A little 1938 Fiat sees the light of day again after being stashed away in 1990.
What interesting object is stored in one of your farm outbuildings? Almost every farm that has been in existence since the mid-20th century has one or more items that the average person would find intriguing. This story is about one of them.
Harry Truman was president in 1951 when a little 1938 Italian Fiat car (commonly called a “topolino,” Italian for “little mouse”) was stashed in an Idaho farm outbuilding. It was permanently stored there by its owner after the tragic death of her husband in a mining accident.
She later married a relative of mine who asked me, back in 1990, to transport the tiny car to a specified location and then bring it back where it was stored. An article in the January 2014 issue of Farm Collector told the story of how that was accomplished, even though the only vehicle I had to haul it with was a small World War II-era Dodge half-ton military truck.
After that, the little Fiat was again stored in the outbuilding and basically forgotten. Recently this author took it on himself to inquire about the car. In 24 years, from 1990 to 2014, family situations changed a lot, but the doors of the old farm shed were rarely, if ever, opened. Both the woman who owned the car, and her husband, have passed away. The farm, one of the oldest in our part of western America, is now being operated by their son, a relative of mine. When I contacted him, he agreed that it was kind of sad that the cute little Fiat just the same as didn’t exist, since it was seen only briefly in 1990 and not again since.
He was receptive to the suggestion that I help him get the car out where it could be appreciated. Like before, such an undertaking took quite some doing. Back in 1990, my brother and two college-age sons helped me. At this late date, I had two other sons, now full-grown adults, available to lend a hand.
Since the storage building was located some distance from regular activities of the farm, a major effort was necessary just to get to it. As in most farm operations, equipment of various kinds was placed in unused spaces. Foliage had grown up over a lot of undetermined (and almost impossible to see) stuff that had been piled in front. All of that had to be moved just so the doors could be opened.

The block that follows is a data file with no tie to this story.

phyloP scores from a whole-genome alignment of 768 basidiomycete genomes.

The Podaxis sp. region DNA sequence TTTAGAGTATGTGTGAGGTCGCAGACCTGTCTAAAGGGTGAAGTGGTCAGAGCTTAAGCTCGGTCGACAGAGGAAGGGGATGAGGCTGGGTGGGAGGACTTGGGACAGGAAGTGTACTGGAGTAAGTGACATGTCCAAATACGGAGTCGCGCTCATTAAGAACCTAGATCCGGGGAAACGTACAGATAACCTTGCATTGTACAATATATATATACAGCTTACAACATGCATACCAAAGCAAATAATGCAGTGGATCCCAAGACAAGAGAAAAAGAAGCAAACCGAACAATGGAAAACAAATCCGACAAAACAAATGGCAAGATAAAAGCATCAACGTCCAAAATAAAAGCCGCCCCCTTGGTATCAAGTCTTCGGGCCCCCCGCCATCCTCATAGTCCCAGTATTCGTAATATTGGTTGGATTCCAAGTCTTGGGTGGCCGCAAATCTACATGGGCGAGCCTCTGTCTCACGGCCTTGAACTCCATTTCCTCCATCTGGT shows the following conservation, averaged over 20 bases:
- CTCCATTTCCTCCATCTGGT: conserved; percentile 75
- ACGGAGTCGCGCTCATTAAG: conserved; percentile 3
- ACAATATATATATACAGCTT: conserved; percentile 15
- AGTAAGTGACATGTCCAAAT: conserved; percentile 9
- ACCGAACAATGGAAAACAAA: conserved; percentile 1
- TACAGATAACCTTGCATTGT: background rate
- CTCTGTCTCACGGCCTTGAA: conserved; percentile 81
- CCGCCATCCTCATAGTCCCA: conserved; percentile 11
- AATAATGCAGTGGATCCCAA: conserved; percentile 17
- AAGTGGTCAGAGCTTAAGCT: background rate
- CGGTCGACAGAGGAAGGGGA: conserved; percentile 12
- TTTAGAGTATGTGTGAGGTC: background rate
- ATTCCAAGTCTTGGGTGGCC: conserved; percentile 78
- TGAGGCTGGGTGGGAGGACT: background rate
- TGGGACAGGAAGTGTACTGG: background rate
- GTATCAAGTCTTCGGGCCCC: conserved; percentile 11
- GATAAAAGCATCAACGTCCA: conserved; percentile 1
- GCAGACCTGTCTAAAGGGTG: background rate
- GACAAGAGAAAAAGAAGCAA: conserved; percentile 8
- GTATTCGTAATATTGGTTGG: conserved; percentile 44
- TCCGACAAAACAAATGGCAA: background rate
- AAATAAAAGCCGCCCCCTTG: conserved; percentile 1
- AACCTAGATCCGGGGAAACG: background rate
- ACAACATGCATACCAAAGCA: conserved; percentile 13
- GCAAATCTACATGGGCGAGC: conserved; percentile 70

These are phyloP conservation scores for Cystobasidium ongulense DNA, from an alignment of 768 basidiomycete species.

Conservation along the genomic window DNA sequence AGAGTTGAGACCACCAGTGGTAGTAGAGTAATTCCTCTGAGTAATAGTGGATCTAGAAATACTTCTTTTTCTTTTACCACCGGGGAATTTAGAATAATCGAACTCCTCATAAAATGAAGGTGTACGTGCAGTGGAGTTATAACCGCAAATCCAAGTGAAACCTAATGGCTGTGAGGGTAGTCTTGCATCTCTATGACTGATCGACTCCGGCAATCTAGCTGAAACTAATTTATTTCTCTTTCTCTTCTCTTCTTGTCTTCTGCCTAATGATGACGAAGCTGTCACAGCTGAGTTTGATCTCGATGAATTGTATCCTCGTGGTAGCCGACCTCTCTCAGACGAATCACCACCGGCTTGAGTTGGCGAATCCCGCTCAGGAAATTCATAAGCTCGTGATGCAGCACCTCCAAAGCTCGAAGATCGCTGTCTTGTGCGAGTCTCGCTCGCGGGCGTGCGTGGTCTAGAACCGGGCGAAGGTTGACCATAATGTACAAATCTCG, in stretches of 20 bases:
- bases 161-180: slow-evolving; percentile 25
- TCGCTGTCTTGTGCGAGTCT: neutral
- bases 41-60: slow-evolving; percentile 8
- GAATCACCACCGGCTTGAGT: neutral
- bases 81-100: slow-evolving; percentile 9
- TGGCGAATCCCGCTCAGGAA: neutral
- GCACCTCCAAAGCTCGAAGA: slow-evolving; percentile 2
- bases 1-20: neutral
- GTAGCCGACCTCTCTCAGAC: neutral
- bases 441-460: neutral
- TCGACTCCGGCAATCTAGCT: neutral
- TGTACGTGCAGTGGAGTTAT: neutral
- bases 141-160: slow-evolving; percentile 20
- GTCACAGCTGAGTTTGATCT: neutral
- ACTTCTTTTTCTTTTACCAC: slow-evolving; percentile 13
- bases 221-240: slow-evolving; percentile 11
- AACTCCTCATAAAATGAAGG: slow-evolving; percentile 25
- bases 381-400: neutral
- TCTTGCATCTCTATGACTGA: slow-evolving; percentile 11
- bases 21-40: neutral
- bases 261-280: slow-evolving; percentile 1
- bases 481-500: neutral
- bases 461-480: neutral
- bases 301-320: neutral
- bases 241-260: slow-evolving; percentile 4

When the Fiat was removed from the shed in 1990, all we had to do was open the doors, clear a path and push out the car. Not this time. It was obvious that a serious effort had been made to make the car inaccessible, perhaps forever. But why? As best as can be determined, the woman who owned the car didn’t want anyone to ever have access to it because it belonged to her deceased first husband. Her second husband, my relative, took it on himself to display it for a short time, against her wishes, because of a historical event: our state’s 100th birthday celebration in 1990. She apparently vowed that the car would never again see the light of day.
To guarantee that, she had the Fiat put sideways in the shed, which was only a few feet wider than the length of the car, and pushed as close to the back wall as possible. It was then almost completely covered by old carpeting. Another vehicle, the horse-drawn buckboard, was also put in the shed sideways, “smack-dab” against the car. That made the car impossible to see. In the succeeding years, all kinds of “stuff” was stored in the building closer to the door. Believe it or not, the woman’s two adult children knew the car existed, but when I asked about it, said they couldn’t remember ever having seen it.
One felt somewhat like a famous archaeologist delving into an Egyptian pharaoh’s long-lost tomb as the building doors were pulled open on screeching hinges. Until then, it had been impossible to enter the shed because it was so full that even the walk-in side door was blocked. What we saw would make the faint-of-heart give up before beginning. It was impossible to believe that a car of any size could be somewhere in all the stuff that confronted us. After all, the shed was small: If we couldn’t see even a smidgen of the car, it must not be there.
We five adults (the owner, his helper and the three of us) spent more than an hour carrying things outside. We struggled with several items that weighed close to 200 pounds. Our efforts finally brought us to a horse-drawn buckboard sitting crossways. Fortunately it was fairly light. With at least two people lifting on each end, we managed to get it turned long-ways so it could be rolled out. At long last we could see the pathetic-looking little Fiat sitting crossways against the back wall, covered with old pieces of carpeting. On top of the rugs were boxes of unused aluminum siding.